Indonesia Allison Layton Brown Elise Ted Christopher Apple
"allison layton" Discussed on TED Talks Daily

TED Talks Daily

02:22 min | 3 weeks ago

"allison layton" Discussed on TED Talks Daily

"Our home country biases that cause us to allocate capital often too close to where we live. In order to increase investments to emerging markets, we need to first realize that two thirds of the remaining investments that need to be made to achieve the climate transition will need to be made outside of North America and Europe. Whereas too much are of our investments are being made here today. Increasing investments to emerging markets will mean advancing innovative structures like blended finance that can help to augment public private partnerships and collaboration with development finance institutions. But you know what? I think that we're also going to have to make some behavioral changes within ourselves. Like addressing our ambiguity bias that causes us to financially undervalue anything that seems foreign or complex. So I'm not as naive anymore as I was back when I was 20. But you know what? I still believe that changing the markets can be a way to change the world. Achieving the climate transition in a way that is just global and interconnected is the challenge of our times. And the finance sector has a critical role to play. But we need to do it in a way that is focused on serious science based solutions, not just in our investment portfolios, but out there in the real world. Thank you. TED Talks daily is hosted by me. Elise Hugh and produced by Ted. The music is from Allison Layton Brown and our mixer is Christopher fazey bogan. We record the talks at Ted events we host or from TEDx events, which are organized independently by volunteers all over the world. And we'd love to hear from you. Leave us a review on Apple podcasts or email us at podcasts at Ted dot com. PRX..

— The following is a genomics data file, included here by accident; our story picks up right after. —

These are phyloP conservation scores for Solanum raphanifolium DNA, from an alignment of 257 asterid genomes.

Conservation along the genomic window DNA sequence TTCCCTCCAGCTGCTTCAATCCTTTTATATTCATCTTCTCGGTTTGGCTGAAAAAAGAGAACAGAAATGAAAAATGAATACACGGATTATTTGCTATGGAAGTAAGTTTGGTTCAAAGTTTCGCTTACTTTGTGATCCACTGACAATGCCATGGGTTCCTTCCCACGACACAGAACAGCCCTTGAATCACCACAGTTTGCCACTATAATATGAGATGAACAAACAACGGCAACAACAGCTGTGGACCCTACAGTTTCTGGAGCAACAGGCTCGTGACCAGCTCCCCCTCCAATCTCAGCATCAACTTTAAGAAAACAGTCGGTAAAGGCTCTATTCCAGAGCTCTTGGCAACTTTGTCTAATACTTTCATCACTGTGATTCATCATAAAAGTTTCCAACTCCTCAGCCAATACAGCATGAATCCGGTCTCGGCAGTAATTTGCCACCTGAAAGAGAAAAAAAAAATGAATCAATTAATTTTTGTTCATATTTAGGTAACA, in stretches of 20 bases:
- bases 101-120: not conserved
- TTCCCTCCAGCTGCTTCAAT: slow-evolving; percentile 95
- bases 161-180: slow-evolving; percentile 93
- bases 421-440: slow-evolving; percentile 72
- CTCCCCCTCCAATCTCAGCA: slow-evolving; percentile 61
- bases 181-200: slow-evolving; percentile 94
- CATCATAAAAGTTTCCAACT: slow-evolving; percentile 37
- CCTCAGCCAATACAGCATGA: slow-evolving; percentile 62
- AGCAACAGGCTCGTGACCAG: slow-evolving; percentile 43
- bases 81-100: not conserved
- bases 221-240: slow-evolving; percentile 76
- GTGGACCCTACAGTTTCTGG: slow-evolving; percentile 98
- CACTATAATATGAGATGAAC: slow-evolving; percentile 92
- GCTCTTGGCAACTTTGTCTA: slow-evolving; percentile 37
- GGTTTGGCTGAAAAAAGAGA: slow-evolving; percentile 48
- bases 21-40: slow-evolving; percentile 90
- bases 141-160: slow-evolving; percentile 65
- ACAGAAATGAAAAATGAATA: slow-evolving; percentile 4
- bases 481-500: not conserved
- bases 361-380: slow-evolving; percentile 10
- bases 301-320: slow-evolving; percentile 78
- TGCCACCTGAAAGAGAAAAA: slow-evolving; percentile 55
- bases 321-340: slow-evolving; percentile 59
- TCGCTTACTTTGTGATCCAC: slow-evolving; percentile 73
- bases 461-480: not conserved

North America Europe Elise Hugh Allison Layton Brown Christopher fazey bogan Ted TED Apple
"allison layton" Discussed on TED Talks Daily

TED Talks Daily

07:59 min | 3 weeks ago

"allison layton" Discussed on TED Talks Daily